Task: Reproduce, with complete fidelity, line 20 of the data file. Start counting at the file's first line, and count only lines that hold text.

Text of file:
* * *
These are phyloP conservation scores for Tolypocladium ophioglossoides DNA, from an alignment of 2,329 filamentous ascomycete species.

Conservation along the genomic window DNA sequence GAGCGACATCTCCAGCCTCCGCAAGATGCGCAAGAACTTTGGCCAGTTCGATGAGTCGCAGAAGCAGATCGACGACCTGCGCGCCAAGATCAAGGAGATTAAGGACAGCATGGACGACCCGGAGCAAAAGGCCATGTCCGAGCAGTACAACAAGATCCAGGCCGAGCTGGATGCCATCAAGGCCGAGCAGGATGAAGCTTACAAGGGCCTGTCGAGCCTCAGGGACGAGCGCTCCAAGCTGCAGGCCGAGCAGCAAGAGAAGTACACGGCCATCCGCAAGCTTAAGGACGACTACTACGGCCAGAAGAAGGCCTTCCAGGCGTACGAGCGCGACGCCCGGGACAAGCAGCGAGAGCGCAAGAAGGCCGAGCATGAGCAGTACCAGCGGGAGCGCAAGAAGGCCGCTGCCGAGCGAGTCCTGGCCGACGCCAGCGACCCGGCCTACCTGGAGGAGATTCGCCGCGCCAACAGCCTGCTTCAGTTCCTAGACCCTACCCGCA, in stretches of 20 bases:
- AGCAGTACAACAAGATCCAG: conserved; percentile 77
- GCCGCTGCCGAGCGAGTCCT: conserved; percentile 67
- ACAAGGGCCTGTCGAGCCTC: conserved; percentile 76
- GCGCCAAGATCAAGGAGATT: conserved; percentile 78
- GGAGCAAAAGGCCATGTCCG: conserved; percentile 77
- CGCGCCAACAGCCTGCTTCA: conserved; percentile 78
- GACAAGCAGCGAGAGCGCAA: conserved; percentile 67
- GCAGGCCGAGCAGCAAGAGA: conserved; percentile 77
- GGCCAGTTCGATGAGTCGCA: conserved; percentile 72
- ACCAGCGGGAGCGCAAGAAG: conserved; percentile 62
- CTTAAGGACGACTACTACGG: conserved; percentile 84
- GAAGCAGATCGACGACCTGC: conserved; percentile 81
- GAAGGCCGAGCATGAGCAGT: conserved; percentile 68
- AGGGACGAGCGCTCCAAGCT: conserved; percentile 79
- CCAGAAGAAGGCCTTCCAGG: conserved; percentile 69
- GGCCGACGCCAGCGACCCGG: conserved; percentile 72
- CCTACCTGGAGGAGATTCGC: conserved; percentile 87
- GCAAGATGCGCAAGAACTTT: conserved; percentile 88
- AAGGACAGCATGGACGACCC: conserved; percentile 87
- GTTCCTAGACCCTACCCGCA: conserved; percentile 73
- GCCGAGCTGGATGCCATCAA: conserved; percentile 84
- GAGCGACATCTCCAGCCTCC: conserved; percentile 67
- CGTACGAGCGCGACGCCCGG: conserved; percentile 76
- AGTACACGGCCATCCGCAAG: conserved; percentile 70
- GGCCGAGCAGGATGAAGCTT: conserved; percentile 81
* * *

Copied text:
- GCAAGATGCGCAAGAACTTT: conserved; percentile 88